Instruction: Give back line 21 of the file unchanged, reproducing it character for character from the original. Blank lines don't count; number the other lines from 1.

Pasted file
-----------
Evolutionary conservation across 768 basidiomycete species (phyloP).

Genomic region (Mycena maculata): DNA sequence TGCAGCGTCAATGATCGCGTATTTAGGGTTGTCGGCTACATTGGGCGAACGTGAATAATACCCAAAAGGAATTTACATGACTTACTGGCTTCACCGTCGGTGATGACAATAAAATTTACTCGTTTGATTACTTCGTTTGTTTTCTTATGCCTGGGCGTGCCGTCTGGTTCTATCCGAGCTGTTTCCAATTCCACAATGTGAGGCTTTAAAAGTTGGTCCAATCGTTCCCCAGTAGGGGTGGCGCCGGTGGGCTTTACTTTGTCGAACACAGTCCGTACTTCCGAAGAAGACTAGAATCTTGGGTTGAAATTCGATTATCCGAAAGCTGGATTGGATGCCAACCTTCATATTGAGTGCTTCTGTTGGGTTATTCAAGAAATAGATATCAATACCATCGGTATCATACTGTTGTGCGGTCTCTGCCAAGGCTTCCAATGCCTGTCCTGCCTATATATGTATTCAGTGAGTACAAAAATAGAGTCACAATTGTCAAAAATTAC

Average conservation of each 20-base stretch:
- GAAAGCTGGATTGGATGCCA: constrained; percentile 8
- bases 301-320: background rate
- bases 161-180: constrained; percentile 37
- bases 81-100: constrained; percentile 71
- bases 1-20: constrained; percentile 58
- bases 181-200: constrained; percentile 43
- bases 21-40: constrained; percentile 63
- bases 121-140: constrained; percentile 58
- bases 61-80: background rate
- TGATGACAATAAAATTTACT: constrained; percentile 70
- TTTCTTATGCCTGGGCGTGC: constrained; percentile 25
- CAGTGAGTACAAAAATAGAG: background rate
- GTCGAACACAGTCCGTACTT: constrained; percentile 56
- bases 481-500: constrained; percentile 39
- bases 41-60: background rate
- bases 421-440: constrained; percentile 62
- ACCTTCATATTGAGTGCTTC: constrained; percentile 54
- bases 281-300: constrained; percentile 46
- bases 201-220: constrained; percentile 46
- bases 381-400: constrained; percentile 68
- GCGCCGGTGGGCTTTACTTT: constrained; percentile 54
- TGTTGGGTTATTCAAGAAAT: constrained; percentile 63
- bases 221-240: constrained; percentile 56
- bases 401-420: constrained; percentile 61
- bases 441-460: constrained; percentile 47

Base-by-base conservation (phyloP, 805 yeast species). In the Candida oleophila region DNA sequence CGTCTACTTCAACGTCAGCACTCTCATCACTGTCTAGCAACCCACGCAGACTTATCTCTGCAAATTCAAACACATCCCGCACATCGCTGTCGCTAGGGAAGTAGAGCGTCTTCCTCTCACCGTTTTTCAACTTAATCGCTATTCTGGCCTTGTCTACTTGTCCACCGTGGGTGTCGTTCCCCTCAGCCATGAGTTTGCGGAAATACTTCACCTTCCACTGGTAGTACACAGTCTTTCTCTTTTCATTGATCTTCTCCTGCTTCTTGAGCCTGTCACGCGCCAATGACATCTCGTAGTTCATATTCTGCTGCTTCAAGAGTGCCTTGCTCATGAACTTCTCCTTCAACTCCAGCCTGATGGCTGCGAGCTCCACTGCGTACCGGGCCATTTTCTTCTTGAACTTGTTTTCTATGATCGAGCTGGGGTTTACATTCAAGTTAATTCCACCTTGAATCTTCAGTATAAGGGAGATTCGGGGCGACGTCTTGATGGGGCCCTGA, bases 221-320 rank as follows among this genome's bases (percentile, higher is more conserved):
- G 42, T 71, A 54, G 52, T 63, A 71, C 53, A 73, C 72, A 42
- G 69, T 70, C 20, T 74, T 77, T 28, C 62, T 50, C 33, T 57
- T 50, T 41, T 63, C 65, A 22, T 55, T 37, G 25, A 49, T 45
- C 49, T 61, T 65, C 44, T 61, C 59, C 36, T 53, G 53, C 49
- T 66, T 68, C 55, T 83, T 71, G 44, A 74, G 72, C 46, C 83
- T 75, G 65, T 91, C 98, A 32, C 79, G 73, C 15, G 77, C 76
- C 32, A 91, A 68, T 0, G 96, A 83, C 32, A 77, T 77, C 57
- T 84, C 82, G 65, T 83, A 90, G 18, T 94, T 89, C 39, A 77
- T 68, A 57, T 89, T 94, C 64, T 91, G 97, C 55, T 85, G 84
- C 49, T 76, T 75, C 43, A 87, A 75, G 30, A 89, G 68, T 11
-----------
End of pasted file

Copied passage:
- bases 281-300: constrained; percentile 46